Most businesses are insured to rebuild their premises after a natural disaster, but more than half would struggle to stay afloat during reconstruction because they do not have business interruption insurance.

Professor Allan Manning, a global insurance expert, said it was one of the most vital yet overlooked types of insurance on the market.

The cover provides businesses with both their normal income, and the cost of ongoing overheads, when their operations are disrupted by an unintended event, such as flood or fire.

Professor Manning said 92 per cent of WA business owners have fire insurance, but it would appear that relatively few have given serious thought as to how they would stay afloat while rebuilding their damaged premises because only 46 per cent have business interruption insurance.

WA’s take-up was the lowest in the country, four percentage points below the 50 per cent national average.

This is despite the fact BI cost only 65 to 75 per cent per $1000 sum insured compared with the cost of fire insurance.

Professor Manning said the Victoria bushfire disaster of 2009 was a prime example of how the widespread absence of BI insurance caused entire communities of entrepreneurs to lose their businesses.

Hundreds of premises razed to the ground on Black Saturday were eventually rebuilt, but very few of those original business owners could reopen when their new premises were ready because they had been unable to sustain ongoing business overheads such as wages, mortgages and car leases.

“The postman does not stop delivering bills when the fire brigade leaves after a fire or after a storm subsides, ” he said.

Professor Manning said BI was overlooked because it was widely misunderstood.

“It’s often called loss-of-profit insurance, so people think it’s not relevant to them if they are just covering their costs rather than making profits, ” he said.

“They cover themselves for glass breakage, even though they can continue to run a business with a broken glass, but they forget about BI which can protect their lifestyle, their families and that of their employees.”

Professor Manning said BI was not only important when there was a total loss of income, but it could also safeguard a company against partial loss, either through a reduction in turnover or a sudden increase in the operating costs.

He said a Canberra hotel which had BI insurance was able to claim when two floors were closed for a police investigation following the murder of a diplomat within its premises recently.

The hotel claimed under a murder and suicide clause for the income that it would have normally derived had those two floors been open to the public.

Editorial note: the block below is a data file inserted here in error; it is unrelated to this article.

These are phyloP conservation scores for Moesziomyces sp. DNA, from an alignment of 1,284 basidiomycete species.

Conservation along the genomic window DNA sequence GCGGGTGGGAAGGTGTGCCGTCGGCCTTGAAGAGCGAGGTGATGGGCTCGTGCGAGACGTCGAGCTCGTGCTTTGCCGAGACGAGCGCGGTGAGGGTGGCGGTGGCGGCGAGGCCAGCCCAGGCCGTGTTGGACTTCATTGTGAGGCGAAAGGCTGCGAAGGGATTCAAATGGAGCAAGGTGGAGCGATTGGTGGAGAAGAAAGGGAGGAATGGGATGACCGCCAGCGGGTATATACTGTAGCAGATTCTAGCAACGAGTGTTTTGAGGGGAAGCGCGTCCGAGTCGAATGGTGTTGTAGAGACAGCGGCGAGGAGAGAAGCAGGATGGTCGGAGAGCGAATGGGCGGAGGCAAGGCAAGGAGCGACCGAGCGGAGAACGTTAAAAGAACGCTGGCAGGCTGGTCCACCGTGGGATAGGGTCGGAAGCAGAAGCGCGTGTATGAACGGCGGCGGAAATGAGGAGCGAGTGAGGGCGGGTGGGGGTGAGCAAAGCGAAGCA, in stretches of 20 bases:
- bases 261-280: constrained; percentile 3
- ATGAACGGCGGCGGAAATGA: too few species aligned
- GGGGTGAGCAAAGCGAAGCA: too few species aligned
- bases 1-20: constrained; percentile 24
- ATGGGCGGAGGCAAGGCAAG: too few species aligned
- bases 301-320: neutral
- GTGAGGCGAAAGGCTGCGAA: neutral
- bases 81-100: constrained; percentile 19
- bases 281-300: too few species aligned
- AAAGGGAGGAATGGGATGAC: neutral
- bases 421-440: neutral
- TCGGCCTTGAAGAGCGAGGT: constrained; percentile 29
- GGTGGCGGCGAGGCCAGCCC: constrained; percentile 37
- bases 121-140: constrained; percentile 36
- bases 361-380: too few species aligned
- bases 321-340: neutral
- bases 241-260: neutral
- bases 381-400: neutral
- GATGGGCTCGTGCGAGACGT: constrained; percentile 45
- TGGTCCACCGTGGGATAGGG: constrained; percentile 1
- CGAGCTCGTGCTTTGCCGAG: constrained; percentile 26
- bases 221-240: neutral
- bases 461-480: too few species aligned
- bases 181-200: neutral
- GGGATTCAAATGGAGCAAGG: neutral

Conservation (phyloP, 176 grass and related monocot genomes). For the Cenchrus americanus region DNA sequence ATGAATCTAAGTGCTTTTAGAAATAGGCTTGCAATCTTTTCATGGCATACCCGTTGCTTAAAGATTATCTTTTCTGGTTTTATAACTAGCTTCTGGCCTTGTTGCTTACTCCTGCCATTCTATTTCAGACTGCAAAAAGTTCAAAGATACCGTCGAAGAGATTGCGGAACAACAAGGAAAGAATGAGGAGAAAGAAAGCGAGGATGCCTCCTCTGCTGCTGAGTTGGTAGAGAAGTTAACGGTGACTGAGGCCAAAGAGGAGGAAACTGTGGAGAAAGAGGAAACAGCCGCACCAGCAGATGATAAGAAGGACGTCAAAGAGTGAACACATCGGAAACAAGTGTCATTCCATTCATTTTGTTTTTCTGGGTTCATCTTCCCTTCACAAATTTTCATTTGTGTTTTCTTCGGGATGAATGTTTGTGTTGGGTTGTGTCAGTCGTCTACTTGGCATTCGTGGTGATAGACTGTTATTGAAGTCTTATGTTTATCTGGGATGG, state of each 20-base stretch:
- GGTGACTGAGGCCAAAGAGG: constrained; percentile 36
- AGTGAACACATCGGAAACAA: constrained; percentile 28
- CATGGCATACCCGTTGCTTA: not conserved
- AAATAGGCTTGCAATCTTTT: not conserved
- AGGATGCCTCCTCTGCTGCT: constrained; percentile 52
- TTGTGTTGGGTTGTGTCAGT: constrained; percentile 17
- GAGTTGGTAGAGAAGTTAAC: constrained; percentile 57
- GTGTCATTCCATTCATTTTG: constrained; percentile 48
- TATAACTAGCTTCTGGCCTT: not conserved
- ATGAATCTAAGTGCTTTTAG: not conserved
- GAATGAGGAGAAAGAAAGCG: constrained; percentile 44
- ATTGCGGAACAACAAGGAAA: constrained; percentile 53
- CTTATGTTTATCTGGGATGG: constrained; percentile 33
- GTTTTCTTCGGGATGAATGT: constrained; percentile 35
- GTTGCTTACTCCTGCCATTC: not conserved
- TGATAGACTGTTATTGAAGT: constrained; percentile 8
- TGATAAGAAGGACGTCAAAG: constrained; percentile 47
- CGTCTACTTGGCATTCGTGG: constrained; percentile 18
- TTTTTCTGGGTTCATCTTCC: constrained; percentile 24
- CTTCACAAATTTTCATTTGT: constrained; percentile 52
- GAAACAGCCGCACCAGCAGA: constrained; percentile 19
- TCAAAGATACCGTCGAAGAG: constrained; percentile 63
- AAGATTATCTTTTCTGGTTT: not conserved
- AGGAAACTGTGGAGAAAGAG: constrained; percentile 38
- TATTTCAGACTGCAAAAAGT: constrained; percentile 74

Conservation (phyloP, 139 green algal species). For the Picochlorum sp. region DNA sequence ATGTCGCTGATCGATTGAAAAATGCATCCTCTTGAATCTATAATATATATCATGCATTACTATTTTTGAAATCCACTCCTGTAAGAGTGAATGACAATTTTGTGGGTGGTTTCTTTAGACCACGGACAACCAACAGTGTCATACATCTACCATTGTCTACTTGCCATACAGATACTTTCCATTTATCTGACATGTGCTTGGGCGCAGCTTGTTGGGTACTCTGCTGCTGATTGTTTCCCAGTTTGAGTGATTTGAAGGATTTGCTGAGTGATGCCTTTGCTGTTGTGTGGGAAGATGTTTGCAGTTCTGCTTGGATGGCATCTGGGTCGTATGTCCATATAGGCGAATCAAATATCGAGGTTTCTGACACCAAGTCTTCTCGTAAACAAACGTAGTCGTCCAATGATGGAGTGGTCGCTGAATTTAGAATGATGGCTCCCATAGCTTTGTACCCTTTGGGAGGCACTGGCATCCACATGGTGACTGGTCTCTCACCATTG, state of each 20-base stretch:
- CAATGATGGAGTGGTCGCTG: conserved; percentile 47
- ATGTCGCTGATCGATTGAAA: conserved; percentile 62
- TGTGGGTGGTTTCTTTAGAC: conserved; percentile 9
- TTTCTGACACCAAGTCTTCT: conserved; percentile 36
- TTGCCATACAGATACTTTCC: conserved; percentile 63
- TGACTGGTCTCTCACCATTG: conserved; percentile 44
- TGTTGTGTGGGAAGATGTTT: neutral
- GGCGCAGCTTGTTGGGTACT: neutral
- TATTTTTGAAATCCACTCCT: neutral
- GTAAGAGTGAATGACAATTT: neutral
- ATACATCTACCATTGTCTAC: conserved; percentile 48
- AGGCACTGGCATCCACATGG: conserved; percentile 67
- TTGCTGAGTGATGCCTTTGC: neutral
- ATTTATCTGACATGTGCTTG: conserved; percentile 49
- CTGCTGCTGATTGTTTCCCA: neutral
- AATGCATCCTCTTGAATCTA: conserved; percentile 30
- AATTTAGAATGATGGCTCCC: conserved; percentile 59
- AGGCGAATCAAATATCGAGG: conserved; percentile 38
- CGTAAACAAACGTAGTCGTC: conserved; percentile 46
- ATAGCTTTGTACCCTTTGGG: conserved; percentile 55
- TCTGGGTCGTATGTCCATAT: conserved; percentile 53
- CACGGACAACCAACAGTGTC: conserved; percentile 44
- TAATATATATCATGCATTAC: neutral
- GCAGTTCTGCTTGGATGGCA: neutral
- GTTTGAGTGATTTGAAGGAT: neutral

Businesses which suffer a reduction in customers following a hit to their reputation can, in some cases, successfully claim under the insurance.

For example, had the murder at the Canberra hotel turned customers off from staying at the hotel in the immediate aftermath, the normal revenue could have been recovered through its BI insurance.

Professor Manning said about 30 per cent of payouts made under BI were for dependency claims, or the loss of income resulting from problems further along the supply chain.

This usually derived from a BI clause covering losses resulting public utility outages.

A prime example was the 2008 explosion at Apache Energy’s Varanus island gas plant, which prompted more than $100 million in insurance payouts for companies along the supply chain that suffered financially as a result of the diminished gas supply.

Vero Insurance claims BI is one of five types of insurance that all small business owners should consider.

But John Phillips, the insurer’s chief underwriting and portfolio manager, said businesses that were highly dependent on equipment, stock and premises, such as restaurants, were best served by BI.

Tradesmen and other mobile businesses less reliant on premises to earn a living had less need for BI.

“It’s not uncommon for the business interruption component of an insurance claim to be greater than the cost of repairing the physical damage, ” he said.

“While your income may stop after a loss, many expenses will continue. It can be months, or even years, before you’re back to your old level of turnover.”

Mr Phillips said business owners should seek advice from an independent insurance broker.

Business owners could find contacts from the National Insurance Brokers Association website.


Business interruption: Protects cashflow; important for operators highly-reliant on their premises or equipment to earn a living.

Fire and other damage: Pays for replacement and reconstruction costs for damaged or lost stock, contents and property; important for businesses that have premises or stock they want to protect.

Liability cover: Covers businesses for legal claims resulting in third-party property damage and/or bodily injury arising out of business activity.

Motor cover: Covers ongoing repair and replacement costs of commercial vehicles if they are damaged or lost.

Management liability: Covers legal claims and statutory penalties arising from management and executive responsibilities such as employment practices and WHS regulations.


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